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Morgan v. Sacramento County Sheriffs Dept.

United States District Court, E.D. California

June 28, 2019

SAMMY DAVIS MORGAN, Plaintiff,
v.
SACRAMENTO COUNTY SHERRIF'S DEPT., et al., Defendants.

          ORDER

          DENNIS M. COTA UNITED STATES MAGISTRATE JUDGE

         Plaintiff, a prisoner proceeding pro se, brings this civil rights action pursuant to 42 U.S.C. § 1983. Pending before the court is plaintiff's complaint (ECF No. 1).

         The court is required to screen complaints brought by prisoners seeking relief against a governmental entity or officer or employee of a governmental entity. See 28 U.S.C. § 1915A(a). The court must dismiss a complaint or portion thereof if it: (1) is frivolous or malicious; (2) fails to state a claim upon which relief can be granted; or (3) seeks monetary relief from a defendant who is immune from such relief. See 28 U.S.C. § 1915A(b)(1), (2). Moreover, the Federal Rules of Civil Procedure require that complaints contain a “. . . short and plain statement of the claim showing that the pleader is entitled to relief.” Fed.R.Civ.P. 8(a)(2). This means that claims must be stated simply, concisely, and directly. See McHenry v. Renne, 84 F.3d 1172, 1177 (9th Cir. 1996) (referring to Fed.R.Civ.P. 8(e)(1)). These rules are satisfied if the complaint gives the defendant fair notice of the plaintiff's claim and the grounds upon which it rests. See Kimes v. Stone, 84 F.3d 1121, 1129 (9th Cir. 1996). Because plaintiff must allege with at least some degree of particularity overt acts by specific defendants which support the claims, vague and conclusory allegations fail to satisfy this standard. Additionally, it is impossible for the court to conduct the screening required by law when the allegations are vague and conclusory.

         I. PLAINTIFF'S ALLEGATIONS

         Plaintiff names the following as defendants: (1) the Sacramento County Sheriff's Department; and (2) Deputy Morgan. See ECF No. 1, pg. 2. Plaintiff's complaint concerns the conditions of his confinement at the Sacrament County Jail between December 2018 and February 2019. See id. at 3-5. Plaintiff raises three claims - an Eighth Amendment claim related to his housing, an Eighth Amendment excessive force claim, and a due process claim related to a disciplinary proceeding. See id.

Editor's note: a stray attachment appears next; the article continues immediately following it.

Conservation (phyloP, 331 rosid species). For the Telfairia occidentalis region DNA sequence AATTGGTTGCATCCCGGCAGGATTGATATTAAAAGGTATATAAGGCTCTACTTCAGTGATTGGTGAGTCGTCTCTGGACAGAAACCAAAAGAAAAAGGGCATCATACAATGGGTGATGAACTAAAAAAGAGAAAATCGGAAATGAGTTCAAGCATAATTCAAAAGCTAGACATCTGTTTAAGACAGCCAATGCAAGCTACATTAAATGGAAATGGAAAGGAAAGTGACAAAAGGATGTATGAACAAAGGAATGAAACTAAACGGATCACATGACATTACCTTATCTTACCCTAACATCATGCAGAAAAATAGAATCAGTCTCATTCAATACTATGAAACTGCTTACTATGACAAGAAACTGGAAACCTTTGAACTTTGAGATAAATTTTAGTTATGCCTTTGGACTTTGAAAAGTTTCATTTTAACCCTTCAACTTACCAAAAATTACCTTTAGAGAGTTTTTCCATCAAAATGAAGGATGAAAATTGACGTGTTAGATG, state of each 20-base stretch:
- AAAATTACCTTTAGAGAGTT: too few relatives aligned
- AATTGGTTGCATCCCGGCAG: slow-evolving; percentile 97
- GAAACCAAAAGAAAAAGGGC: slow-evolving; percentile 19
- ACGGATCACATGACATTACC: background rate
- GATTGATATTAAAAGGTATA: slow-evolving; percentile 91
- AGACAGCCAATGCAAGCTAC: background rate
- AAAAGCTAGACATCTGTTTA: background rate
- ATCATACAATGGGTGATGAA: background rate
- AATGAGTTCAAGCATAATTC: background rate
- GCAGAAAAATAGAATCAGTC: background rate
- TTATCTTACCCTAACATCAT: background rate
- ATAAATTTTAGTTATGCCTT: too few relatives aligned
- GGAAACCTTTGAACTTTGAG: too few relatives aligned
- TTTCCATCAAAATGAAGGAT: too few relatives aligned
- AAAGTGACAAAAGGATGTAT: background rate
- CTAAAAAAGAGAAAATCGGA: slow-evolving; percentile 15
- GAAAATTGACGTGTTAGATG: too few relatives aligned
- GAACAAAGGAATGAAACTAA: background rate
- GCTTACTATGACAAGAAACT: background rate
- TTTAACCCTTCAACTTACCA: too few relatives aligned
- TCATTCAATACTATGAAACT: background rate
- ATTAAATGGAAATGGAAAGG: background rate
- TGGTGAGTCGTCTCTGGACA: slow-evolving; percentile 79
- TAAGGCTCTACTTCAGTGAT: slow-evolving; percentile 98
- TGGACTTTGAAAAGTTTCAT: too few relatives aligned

Housing - Plaintiff, who says he is disabled and entitled to accommodations under the Americans with Disabilities Act (ADA), alleges that between December 20, 2018, and January 17, 2019, he was housed in a cell with a cellmate who is also disabled and has a chrono for a lower bunk. See id. at 3. As a result, plaintiff says he was forced to sleep on the floor with his head just inches away from the toilet. See id. According to plaintiff: “I have argued the fact that I need to be better accomadated [sic] for my disability but to no avail.” Id. Plaintiff does not state to whom he “argued.”

         Excessive Force - Plaintiff alleges that defendant Morgan, a deputy at the Sacramento County Jail, “forcefully slammed” plaintiff to the ground during a cell move on February 13, 2019. Id. at 4. Plaintiff states he sustained physical injuries as a result. See id.

         Disciplinary Hearing - Plaintiff states he received a “write-up hearing” on February 15, 2019, and was found guilty without being provided an opportunity to be heard. See id. at 5. According to plaintiff: “my statement was manipulated” and he was sent to segregation. Id.

         II. DISCUSSION

         The court finds plaintiff's complaint alleges a cognizable Eighth Amendment excessive force claim against defendant Morgan. Otherwise, as discussed below, plaintiff does not allege sufficient facts to sustain an Eighth Amendment claim related to his housing or a due process claim arising from the disciplinary hearing.

         A. Eighth Amendment Claims

         The treatment a prisoner receives in prison and the conditions under which the prisoner is confined are subject to scrutiny under the Eighth Amendment, which prohibits cruel and unusual punishment. See Helling v. McKinney, 509 U.S. 25, 31 (1993); Farmer v. Brennan, 511 U.S. 825, 832 (1994). The Eighth Amendment “. . . embodies broad and idealistic concepts of dignity, civilized standards, humanity, and decency.” Estelle v. Gamble, 429 U.S. 97, 102 (1976). Conditions of confinement may, however, be harsh and restrictive. See Rhodes v. Chapman, 452 U.S. 337, 347 (1981). Nonetheless, prison officials must provide prisoners with “food, clothing, shelter, sanitation, medical care, and personal safety.” Toussaint v. McCarthy, 801 F.2d 1080, 1107 (9th Cir. 1986). A prison official violates the Eighth Amendment only when two requirements are met: (1) objectively, the official's act or omission must be so serious such that it results in the denial of the minimal civilized measure of life's necessities; and (2) subjectively, the prison official must have acted unnecessarily and wantonly for the purpose of inflicting harm. See Farmer, 511 U.S. at 834. Thus, to violate the Eighth Amendment, a prison official must have a “sufficiently culpable mind.” See id.

         1. Housing

         Here, plaintiff alleges constitutionally deficient housing conditions, specifically that his disability was not accommodated and, as a result, he was forced to sleep on the floor with his head inches from the toilet. While plaintiff has arguably alleged facts sufficient to show deficient living conditions, plaintiff has not linked those facts to any named defendant. He does not claim ...


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